Mangum High School And Elementary School

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Mangum High School, 1950s
(Courtesy The Herald-Sun Newspaper)

Reader Tim Dellinger wrote to contribute information about this building and the school:

Mangum was a High School serving kids in grades 1 thru 12 from the 1930's thru 1955, when Northern High School was built. Mangum then became a 1- 8 school elementary school, similar to the set up at other County schools such as Holt, Bragtown, etc. The Home Ec building was used for a variety of projects from 1955 onwards. In 1960, during a thunderstorm, lightning struck the main brick building at Mangum, catching fire to the auditorium curtains. The entire building burned in a dramatic fire, necessitating that the Home Ec building be used as a temporary cafeteria until a replacement building, called the "Cafetorium", (I love that word), was built in 1961. In your blog photo of Mangum School on from the 1950's, the building that burned down is on the left.











Home Ec Building / Mangum Elementary, 02.10.03
(Courtesy The Herald-Sun Newspaper)

The Home Ec building was built in the 1920's when the present Mangum School location was designated as a high school (there was another Mangum School at a different location outside Bahama, circa 1920). This building was designed to be the Home Ec building, which was an essential part of the high school curriculum back then, and was separate from the main brick buildings, last of which was completed in 1939. Eventually, there were four building on the Mangum campus---two main brick buildings, a huge wooden building where the Principal's family and out of town teachers lived called the Teacherage, and the wooden Home Ec building.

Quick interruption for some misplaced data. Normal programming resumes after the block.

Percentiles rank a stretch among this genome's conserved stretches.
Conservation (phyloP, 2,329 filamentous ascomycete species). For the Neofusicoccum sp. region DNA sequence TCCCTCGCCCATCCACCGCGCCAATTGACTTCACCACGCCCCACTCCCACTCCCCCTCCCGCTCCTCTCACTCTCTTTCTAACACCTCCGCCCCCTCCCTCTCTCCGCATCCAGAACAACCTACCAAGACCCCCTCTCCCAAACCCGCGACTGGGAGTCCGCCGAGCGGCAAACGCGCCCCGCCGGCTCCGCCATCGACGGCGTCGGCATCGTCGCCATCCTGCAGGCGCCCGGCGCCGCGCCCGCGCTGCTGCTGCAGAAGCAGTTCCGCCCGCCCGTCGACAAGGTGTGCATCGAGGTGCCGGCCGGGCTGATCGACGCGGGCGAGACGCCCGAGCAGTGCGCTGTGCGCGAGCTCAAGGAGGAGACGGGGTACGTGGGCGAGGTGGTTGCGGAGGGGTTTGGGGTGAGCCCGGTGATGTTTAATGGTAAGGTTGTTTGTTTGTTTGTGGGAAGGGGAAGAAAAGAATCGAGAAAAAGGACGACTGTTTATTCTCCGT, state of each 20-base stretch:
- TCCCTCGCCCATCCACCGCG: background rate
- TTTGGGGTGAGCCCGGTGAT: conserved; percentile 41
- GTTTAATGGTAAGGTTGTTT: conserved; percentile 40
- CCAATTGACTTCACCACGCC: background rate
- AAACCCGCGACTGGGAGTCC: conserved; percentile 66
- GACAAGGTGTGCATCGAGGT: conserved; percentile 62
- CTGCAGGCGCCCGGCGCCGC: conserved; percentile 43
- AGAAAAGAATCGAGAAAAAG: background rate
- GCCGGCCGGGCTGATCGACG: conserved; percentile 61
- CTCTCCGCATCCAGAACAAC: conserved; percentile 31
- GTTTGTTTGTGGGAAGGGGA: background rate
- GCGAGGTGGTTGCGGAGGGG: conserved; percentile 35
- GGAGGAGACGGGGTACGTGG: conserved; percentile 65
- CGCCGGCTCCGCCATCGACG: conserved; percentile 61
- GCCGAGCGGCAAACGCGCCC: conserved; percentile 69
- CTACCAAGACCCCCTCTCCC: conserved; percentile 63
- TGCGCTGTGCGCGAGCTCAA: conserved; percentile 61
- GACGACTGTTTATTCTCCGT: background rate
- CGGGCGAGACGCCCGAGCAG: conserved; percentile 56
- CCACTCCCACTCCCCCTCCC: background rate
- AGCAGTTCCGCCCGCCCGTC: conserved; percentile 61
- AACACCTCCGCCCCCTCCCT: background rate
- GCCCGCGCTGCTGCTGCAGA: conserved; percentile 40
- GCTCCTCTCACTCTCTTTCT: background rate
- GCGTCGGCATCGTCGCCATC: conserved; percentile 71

The Home Ec building comprised two very large classrooms and a back portion---you went in the front door and faced a wall----you had to go either to the left or to the right. The left classroom had cabinets and sinks for cooking classes, and the right room was laid out more like an typical classroom. There was a row of windows on the East and West sides to allow plenty of light. The back portion of the building contained another classroom that could be potentially curtained off, as well as a rest room. The back room also contained a Murphy Ironing Board that dropped down out of the wall to help the students when they were studying dressmaking and other domestic duties. The rest room had your typical 1920's era plumbing and cloudy water that tasted awful!

In the center of the building was a serving window that mandated various purposes over the years.....students could line up for a meal and it was also used in canning demonstrations to the Home Ec students.